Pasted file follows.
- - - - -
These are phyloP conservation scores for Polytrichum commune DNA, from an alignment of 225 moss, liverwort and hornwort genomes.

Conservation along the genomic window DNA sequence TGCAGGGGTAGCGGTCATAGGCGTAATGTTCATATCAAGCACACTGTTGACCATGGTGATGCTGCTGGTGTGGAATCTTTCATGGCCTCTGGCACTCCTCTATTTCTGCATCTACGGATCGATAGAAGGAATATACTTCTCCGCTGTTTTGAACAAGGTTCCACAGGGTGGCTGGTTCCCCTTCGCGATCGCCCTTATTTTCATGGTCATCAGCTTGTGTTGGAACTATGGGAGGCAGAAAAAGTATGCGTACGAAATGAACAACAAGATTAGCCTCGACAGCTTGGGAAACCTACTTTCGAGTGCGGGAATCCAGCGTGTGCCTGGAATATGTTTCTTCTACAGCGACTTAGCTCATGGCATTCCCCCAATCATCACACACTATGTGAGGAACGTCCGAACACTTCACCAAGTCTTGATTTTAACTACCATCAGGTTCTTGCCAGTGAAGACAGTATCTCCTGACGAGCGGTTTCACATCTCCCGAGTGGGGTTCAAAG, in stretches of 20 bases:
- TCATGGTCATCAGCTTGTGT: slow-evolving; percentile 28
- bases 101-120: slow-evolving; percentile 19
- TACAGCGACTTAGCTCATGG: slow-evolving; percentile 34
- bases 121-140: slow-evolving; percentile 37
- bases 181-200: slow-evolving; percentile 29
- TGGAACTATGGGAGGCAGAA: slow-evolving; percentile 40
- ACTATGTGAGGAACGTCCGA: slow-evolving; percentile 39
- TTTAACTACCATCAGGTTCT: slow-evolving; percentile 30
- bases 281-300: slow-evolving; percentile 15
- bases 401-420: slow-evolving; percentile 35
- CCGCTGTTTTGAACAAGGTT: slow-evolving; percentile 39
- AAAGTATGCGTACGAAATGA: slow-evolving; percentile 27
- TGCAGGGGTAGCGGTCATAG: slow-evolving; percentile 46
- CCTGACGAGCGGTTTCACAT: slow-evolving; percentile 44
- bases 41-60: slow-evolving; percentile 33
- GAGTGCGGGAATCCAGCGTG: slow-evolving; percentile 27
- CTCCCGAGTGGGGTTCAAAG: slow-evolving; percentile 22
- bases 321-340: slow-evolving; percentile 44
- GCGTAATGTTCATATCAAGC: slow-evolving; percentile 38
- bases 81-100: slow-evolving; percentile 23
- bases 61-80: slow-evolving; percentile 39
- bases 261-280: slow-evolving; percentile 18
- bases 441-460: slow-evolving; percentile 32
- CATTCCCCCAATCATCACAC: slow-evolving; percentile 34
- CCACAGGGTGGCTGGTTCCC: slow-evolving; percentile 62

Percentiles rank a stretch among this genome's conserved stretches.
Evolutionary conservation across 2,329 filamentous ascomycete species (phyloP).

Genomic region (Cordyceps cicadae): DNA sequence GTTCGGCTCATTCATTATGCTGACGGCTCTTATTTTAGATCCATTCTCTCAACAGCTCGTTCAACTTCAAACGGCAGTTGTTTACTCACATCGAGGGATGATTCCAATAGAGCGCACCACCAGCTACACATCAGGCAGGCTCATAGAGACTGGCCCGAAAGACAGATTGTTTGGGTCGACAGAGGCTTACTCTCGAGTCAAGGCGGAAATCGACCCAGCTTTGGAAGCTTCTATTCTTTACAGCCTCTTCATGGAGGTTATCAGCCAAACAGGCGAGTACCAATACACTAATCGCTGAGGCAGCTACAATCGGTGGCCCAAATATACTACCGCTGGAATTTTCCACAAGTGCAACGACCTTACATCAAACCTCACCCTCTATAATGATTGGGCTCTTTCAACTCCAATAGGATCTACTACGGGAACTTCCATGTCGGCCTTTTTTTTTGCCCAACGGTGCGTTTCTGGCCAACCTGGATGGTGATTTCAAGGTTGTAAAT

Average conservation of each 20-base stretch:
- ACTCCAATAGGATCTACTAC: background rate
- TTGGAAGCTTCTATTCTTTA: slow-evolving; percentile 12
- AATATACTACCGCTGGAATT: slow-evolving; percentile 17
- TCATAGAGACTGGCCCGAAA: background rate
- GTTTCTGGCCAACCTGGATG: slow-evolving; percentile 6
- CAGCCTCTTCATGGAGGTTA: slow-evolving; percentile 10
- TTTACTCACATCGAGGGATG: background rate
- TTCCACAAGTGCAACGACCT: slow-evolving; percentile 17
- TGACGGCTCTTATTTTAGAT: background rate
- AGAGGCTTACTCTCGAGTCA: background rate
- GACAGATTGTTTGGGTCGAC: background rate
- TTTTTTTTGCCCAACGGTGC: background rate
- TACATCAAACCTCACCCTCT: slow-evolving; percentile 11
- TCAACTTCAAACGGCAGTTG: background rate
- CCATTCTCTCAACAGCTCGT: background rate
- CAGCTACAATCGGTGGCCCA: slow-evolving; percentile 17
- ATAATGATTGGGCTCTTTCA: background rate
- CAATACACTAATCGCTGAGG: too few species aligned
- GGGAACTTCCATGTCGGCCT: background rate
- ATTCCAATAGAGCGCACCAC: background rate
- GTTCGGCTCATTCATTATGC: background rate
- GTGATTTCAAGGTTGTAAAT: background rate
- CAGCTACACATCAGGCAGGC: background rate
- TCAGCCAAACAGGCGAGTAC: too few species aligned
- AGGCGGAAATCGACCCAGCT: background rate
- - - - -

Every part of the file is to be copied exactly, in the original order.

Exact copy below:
These are phyloP conservation scores for Polytrichum commune DNA, from an alignment of 225 moss, liverwort and hornwort genomes.

Conservation along the genomic window DNA sequence TGCAGGGGTAGCGGTCATAGGCGTAATGTTCATATCAAGCACACTGTTGACCATGGTGATGCTGCTGGTGTGGAATCTTTCATGGCCTCTGGCACTCCTCTATTTCTGCATCTACGGATCGATAGAAGGAATATACTTCTCCGCTGTTTTGAACAAGGTTCCACAGGGTGGCTGGTTCCCCTTCGCGATCGCCCTTATTTTCATGGTCATCAGCTTGTGTTGGAACTATGGGAGGCAGAAAAAGTATGCGTACGAAATGAACAACAAGATTAGCCTCGACAGCTTGGGAAACCTACTTTCGAGTGCGGGAATCCAGCGTGTGCCTGGAATATGTTTCTTCTACAGCGACTTAGCTCATGGCATTCCCCCAATCATCACACACTATGTGAGGAACGTCCGAACACTTCACCAAGTCTTGATTTTAACTACCATCAGGTTCTTGCCAGTGAAGACAGTATCTCCTGACGAGCGGTTTCACATCTCCCGAGTGGGGTTCAAAG, in stretches of 20 bases:
- TCATGGTCATCAGCTTGTGT: slow-evolving; percentile 28
- bases 101-120: slow-evolving; percentile 19
- TACAGCGACTTAGCTCATGG: slow-evolving; percentile 34
- bases 121-140: slow-evolving; percentile 37
- bases 181-200: slow-evolving; percentile 29
- TGGAACTATGGGAGGCAGAA: slow-evolving; percentile 40
- ACTATGTGAGGAACGTCCGA: slow-evolving; percentile 39
- TTTAACTACCATCAGGTTCT: slow-evolving; percentile 30
- bases 281-300: slow-evolving; percentile 15
- bases 401-420: slow-evolving; percentile 35
- CCGCTGTTTTGAACAAGGTT: slow-evolving; percentile 39
- AAAGTATGCGTACGAAATGA: slow-evolving; percentile 27
- TGCAGGGGTAGCGGTCATAG: slow-evolving; percentile 46
- CCTGACGAGCGGTTTCACAT: slow-evolving; percentile 44
- bases 41-60: slow-evolving; percentile 33
- GAGTGCGGGAATCCAGCGTG: slow-evolving; percentile 27
- CTCCCGAGTGGGGTTCAAAG: slow-evolving; percentile 22
- bases 321-340: slow-evolving; percentile 44
- GCGTAATGTTCATATCAAGC: slow-evolving; percentile 38
- bases 81-100: slow-evolving; percentile 23
- bases 61-80: slow-evolving; percentile 39
- bases 261-280: slow-evolving; percentile 18
- bases 441-460: slow-evolving; percentile 32
- CATTCCCCCAATCATCACAC: slow-evolving; percentile 34
- CCACAGGGTGGCTGGTTCCC: slow-evolving; percentile 62

Percentiles rank a stretch among this genome's conserved stretches.
Evolutionary conservation across 2,329 filamentous ascomycete species (phyloP).

Genomic region (Cordyceps cicadae): DNA sequence GTTCGGCTCATTCATTATGCTGACGGCTCTTATTTTAGATCCATTCTCTCAACAGCTCGTTCAACTTCAAACGGCAGTTGTTTACTCACATCGAGGGATGATTCCAATAGAGCGCACCACCAGCTACACATCAGGCAGGCTCATAGAGACTGGCCCGAAAGACAGATTGTTTGGGTCGACAGAGGCTTACTCTCGAGTCAAGGCGGAAATCGACCCAGCTTTGGAAGCTTCTATTCTTTACAGCCTCTTCATGGAGGTTATCAGCCAAACAGGCGAGTACCAATACACTAATCGCTGAGGCAGCTACAATCGGTGGCCCAAATATACTACCGCTGGAATTTTCCACAAGTGCAACGACCTTACATCAAACCTCACCCTCTATAATGATTGGGCTCTTTCAACTCCAATAGGATCTACTACGGGAACTTCCATGTCGGCCTTTTTTTTTGCCCAACGGTGCGTTTCTGGCCAACCTGGATGGTGATTTCAAGGTTGTAAAT

Average conservation of each 20-base stretch:
- ACTCCAATAGGATCTACTAC: background rate
- TTGGAAGCTTCTATTCTTTA: slow-evolving; percentile 12
- AATATACTACCGCTGGAATT: slow-evolving; percentile 17
- TCATAGAGACTGGCCCGAAA: background rate
- GTTTCTGGCCAACCTGGATG: slow-evolving; percentile 6
- CAGCCTCTTCATGGAGGTTA: slow-evolving; percentile 10
- TTTACTCACATCGAGGGATG: background rate
- TTCCACAAGTGCAACGACCT: slow-evolving; percentile 17
- TGACGGCTCTTATTTTAGAT: background rate
- AGAGGCTTACTCTCGAGTCA: background rate
- GACAGATTGTTTGGGTCGAC: background rate
- TTTTTTTTGCCCAACGGTGC: background rate
- TACATCAAACCTCACCCTCT: slow-evolving; percentile 11
- TCAACTTCAAACGGCAGTTG: background rate
- CCATTCTCTCAACAGCTCGT: background rate
- CAGCTACAATCGGTGGCCCA: slow-evolving; percentile 17
- ATAATGATTGGGCTCTTTCA: background rate
- CAATACACTAATCGCTGAGG: too few species aligned
- GGGAACTTCCATGTCGGCCT: background rate
- ATTCCAATAGAGCGCACCAC: background rate
- GTTCGGCTCATTCATTATGC: background rate
- GTGATTTCAAGGTTGTAAAT: background rate
- CAGCTACACATCAGGCAGGC: background rate
- TCAGCCAAACAGGCGAGTAC: too few species aligned
- AGGCGGAAATCGACCCAGCT: background rate